Mike Woodford will begin his third year with the Illinois coaching staff this fall. While he has had the title of Special Teams Coordinator all along, his role has been expanded recently.
"Coach Zook's in charge of everything and has the final say. I'm a little more involved than before. I've had the title since I got here. Now, we have to have better results."
There were definite breakdowns on special teams last fall, but some pecular and unpredicable events added to Illini woes. For example, two straight kickoffs hooked badly out of bounds. Two kickoffs were muffed into the end zone but run back with poor results when they could have been downed with no penalty. Illinois punts were shanked punts into the wind, and opponent punts settled down inside the Illini five yard line more frequently than average.
Illinois struggled with coverage on kickoffs and punts all year. Opponents frequently began their offense in good field position after long runbacks. Some if not much of the problem was that a number of 5th year seniors graduated, and the replacements were inexperienced.
"It's not a good thing when you lose seniors. But it's our job as coaches to find people who can get the job done," Woodford reminds.
It appeared some special team members began playing tight once they started making mistakes, fearful of repeating them. Woodford disagrees.
"No, I don't think that at all. I think they went out and played hard every week. The ball didn't bounce our way sometimes last year. We just have to fight through that. That's last year."
Those young players will learn from their mistakes and be better with experience. And there will be much more athleticism available for use this year. Redshirted players will help, as will some highly athletic new freshmen. Coach Woody saw encouraging signs this spring.
"It's going good. We're just trying to get the right people in the right spots. Improving coverage, improving protection, trying to increase our net punt, all those things."
Some fans watch Illini kickoff returns and believe they are behaving predictably and running to the same spot every time. Woodford says that is untrue.
"We change our kickoff receive every week. We have different people blocking different people depending on what their scheme is. We might be three one week, double on 4 the next week, it might be middle wedge the next week. There's a lot of differences."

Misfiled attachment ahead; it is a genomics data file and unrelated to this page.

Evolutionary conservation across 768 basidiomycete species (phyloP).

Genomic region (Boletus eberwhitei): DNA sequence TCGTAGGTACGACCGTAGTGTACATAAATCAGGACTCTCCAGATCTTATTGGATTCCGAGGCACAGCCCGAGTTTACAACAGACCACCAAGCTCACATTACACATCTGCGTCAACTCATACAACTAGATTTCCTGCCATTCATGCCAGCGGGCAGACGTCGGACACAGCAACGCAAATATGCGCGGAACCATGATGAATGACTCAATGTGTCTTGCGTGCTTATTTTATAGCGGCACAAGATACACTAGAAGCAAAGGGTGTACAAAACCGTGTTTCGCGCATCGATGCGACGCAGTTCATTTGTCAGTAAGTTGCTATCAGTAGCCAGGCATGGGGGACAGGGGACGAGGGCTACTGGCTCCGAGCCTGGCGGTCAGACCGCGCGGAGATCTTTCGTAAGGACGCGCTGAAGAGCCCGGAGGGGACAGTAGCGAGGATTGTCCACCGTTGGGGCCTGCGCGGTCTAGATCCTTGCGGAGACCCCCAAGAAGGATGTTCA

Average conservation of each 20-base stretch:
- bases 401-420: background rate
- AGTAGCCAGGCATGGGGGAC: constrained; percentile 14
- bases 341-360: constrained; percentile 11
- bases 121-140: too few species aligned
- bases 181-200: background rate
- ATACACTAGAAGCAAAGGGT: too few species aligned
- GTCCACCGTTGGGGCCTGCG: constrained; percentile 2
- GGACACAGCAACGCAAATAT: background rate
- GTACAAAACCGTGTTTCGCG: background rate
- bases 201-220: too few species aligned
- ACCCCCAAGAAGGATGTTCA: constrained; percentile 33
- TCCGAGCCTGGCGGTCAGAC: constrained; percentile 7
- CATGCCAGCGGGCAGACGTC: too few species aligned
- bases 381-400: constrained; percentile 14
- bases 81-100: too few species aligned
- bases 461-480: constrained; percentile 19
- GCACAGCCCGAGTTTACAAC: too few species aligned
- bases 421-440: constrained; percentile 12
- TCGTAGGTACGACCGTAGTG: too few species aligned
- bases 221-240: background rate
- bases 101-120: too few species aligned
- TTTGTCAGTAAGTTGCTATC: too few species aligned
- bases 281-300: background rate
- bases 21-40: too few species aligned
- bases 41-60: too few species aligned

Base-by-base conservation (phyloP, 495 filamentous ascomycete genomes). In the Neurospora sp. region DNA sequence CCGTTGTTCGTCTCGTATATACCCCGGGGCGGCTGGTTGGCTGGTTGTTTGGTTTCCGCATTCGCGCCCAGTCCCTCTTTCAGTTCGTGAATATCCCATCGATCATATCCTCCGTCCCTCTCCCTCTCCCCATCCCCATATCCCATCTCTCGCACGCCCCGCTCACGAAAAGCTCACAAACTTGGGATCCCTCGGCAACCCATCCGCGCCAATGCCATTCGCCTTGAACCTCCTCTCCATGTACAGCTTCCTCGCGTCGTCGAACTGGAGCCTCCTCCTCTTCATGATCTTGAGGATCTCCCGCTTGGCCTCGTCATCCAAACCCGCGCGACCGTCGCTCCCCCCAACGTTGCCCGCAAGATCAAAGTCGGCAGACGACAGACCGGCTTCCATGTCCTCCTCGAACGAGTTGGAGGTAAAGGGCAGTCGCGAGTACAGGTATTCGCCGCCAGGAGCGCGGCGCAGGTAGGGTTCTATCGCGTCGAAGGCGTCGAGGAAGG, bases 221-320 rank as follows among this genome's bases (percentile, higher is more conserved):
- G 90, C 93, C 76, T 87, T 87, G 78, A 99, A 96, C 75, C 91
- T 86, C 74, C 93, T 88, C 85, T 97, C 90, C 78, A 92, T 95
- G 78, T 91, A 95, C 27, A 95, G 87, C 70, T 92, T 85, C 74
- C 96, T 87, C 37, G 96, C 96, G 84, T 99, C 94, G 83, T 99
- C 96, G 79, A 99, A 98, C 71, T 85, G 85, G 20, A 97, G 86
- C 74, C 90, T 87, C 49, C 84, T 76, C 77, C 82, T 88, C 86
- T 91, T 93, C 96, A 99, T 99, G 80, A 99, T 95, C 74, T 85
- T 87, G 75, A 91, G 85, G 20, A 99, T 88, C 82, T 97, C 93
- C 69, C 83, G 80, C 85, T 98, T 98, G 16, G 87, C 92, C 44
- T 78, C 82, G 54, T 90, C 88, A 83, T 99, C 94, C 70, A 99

Woodford points to statistics to back up his premise.
"We finished fifth in kickoff returns in the Big 10. Going into the last game, we were third in the Big 10. We took one back 100 yards against Indiana. If we finish in the upper half of the Big 10 in every special teams category like we did in kickoff return, then we'd be a lot better."
There are a number of playmakers available for kickoff and punt returns. Arrelious Benn, Jarred Fayson and A.J. Jenkins will likely get first crack at kickoff returns, and Fayson and Jack Ramsey are the top two punt returners.
"I think we have some great return people," Woodford says.
"Anthony had a great game in the Rose Bowl, but that was over a year ago. He needs to be more consistent. And he knows that. He'll be the first one to tell you he needs to be more consistent. We need more consistency across the board."
Santella has added several new options to his repertoire. He was seen both passing and running from punt formation this spring, and he had some success with it. He has even practiced a left-footed rugby style punt. Woodford explains.
"It's just something we do every once in awhile to throw the defense off. You're always concerned about punting. We always say it's the most important play in football."
Illinois has gone to a different punt formation, using three blockers in the backfield. While it appears the reason is to provide more protection for the punter, Woodford says the formation improves downfield coverage.
"On the old punt, everybody ended up in the backfield. When the ball was punted, everybody was in the backfield except for two guys. On this new punt, you release and run through people and get into coverage. So it does get you downfield faster. If you look at most of the leaders in net punting, they're using this way."
Matt Eller was an exception to the rule last year as he made an impressive 15-20 field goals as a redshirt freshman. He was especially accurate from 40 yards and longer, and he won the Iowa game with his leg. He is getting excellent competition from freshman Derek Dimke, who is getting much more air under the ball than last fall.
They both struggled at times with accuracy this spring, but the Illini were using two long snappers (Tad Keely and Zac Petersen) and two holders (Santella and Chris James). And they faced some extremely strong winds at times.
"Both these guys have been hitting the ball well this spring. I'm not worried about our kickers. They'll be fine."
Given recent history, Coach Woodford is unwilling to go out on a limb with specifics. He knows his reputation is more on the line this year, so he'd rather let results on the field do his talking. But in general, Woody is optimistic about this fall.
"Our kickers are a year older, and we have some good young kids coming in. We have a pretty good base already here. Our coverage should be better, our protection should be better."
If that is true, Illini fans will breathe a collective sigh of relief.